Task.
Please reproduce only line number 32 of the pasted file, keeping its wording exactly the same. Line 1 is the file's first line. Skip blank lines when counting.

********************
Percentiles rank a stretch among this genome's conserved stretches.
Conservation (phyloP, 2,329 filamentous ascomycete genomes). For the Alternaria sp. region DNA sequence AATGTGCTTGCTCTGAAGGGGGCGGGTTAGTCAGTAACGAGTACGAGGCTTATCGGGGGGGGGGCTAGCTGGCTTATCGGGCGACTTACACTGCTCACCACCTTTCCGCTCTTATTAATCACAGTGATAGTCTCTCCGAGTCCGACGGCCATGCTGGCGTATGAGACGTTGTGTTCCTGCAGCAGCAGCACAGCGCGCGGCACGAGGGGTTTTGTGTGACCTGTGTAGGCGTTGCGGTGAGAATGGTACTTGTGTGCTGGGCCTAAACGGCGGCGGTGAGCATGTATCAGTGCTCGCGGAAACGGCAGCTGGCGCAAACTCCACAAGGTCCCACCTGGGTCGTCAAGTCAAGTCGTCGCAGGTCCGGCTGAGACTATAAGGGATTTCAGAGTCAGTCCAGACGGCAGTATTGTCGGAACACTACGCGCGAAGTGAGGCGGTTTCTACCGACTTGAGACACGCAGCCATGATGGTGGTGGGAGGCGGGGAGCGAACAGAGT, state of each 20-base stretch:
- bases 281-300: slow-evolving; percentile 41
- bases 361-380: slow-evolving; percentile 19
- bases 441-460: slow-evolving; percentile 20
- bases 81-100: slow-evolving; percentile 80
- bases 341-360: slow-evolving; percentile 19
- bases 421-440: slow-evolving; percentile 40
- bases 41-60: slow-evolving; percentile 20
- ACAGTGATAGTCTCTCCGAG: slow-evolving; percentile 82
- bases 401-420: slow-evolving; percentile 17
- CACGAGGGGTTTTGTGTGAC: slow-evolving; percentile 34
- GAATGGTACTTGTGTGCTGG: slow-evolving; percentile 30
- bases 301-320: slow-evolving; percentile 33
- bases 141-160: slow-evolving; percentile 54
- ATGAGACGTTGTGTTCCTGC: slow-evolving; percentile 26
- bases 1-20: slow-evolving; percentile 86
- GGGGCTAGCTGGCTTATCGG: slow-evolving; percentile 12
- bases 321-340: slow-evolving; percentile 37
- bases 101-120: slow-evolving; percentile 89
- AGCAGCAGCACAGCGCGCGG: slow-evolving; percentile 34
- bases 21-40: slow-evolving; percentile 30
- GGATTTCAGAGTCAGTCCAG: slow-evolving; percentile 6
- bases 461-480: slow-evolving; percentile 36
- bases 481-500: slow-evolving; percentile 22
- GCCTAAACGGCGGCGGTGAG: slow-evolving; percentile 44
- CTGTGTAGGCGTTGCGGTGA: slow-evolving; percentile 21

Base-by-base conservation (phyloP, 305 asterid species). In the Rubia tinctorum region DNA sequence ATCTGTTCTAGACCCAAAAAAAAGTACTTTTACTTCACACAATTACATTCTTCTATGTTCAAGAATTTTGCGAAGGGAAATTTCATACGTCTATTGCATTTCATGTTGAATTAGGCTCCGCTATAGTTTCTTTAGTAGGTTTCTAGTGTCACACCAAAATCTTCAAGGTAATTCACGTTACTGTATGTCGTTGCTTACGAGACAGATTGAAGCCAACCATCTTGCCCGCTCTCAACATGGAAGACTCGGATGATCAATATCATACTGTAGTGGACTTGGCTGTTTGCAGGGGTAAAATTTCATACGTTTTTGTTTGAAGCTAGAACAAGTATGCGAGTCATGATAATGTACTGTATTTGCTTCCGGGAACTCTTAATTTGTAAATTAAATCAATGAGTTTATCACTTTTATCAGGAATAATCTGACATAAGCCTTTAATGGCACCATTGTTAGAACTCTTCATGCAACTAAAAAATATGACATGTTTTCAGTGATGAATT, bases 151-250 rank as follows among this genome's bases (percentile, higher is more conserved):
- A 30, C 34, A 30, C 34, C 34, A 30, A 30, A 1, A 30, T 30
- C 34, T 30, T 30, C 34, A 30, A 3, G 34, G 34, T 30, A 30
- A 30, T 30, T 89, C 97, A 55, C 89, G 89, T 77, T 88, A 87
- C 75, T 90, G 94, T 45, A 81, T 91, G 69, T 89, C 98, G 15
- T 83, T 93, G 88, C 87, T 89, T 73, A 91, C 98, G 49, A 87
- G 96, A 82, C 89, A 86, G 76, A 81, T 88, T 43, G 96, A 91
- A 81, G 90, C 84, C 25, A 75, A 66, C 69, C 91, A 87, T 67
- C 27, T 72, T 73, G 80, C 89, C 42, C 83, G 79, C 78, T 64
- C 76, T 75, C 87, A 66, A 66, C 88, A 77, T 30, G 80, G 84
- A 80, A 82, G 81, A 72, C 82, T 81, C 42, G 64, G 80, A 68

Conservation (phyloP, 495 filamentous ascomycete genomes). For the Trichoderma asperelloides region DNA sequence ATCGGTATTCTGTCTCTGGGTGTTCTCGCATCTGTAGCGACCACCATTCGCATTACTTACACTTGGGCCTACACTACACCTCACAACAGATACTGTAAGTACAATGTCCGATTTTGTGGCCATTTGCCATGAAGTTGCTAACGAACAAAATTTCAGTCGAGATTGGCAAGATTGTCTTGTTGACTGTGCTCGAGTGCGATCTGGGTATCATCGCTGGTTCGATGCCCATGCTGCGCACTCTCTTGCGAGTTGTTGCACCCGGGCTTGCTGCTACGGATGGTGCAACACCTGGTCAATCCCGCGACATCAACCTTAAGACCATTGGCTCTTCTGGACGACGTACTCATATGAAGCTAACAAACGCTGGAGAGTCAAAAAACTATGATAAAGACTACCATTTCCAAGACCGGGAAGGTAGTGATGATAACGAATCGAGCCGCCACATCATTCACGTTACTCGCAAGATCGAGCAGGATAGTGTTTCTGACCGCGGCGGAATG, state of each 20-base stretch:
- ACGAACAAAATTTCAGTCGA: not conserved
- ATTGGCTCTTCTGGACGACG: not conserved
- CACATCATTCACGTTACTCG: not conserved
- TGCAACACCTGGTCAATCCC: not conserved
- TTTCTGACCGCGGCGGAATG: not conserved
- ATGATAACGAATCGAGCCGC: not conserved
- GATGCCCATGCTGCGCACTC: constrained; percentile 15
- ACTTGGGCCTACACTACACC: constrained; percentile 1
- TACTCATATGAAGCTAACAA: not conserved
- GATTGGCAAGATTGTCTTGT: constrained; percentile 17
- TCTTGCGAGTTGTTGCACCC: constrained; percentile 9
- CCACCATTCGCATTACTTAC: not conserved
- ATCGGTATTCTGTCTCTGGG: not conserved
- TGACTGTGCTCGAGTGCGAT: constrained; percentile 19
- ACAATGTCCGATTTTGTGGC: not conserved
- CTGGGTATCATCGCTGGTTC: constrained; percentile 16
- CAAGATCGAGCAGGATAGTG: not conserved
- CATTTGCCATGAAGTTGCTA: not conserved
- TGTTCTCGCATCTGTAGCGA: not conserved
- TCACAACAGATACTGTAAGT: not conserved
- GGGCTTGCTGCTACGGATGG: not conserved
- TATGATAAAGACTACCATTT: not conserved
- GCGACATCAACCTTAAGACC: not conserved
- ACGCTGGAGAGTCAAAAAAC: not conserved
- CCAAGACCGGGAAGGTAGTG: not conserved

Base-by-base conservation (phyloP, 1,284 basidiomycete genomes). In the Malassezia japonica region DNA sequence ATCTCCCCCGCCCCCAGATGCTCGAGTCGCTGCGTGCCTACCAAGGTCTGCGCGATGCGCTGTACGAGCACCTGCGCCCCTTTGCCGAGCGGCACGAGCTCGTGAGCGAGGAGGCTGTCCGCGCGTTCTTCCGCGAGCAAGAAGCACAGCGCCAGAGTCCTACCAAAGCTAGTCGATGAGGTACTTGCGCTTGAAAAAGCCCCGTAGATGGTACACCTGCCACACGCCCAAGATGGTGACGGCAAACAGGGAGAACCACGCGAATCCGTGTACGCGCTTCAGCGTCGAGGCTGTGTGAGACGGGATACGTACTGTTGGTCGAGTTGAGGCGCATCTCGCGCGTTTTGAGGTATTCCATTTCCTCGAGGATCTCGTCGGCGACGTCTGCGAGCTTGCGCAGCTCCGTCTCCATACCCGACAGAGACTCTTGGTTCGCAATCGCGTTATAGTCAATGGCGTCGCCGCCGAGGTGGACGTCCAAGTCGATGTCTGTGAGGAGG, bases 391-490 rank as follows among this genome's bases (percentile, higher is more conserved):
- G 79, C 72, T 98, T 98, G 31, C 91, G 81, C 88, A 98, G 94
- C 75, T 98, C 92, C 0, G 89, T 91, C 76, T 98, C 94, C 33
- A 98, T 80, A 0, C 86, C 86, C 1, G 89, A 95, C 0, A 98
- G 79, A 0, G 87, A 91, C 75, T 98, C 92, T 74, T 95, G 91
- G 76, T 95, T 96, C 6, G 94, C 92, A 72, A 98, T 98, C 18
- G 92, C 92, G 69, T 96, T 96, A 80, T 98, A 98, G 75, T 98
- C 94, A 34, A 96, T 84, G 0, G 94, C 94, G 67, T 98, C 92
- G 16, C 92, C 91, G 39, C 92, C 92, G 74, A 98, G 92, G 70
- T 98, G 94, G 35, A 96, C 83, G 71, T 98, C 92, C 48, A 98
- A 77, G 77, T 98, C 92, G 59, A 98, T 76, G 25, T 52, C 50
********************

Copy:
- C 75, T 90, G 94, T 45, A 81, T 91, G 69, T 89, C 98, G 15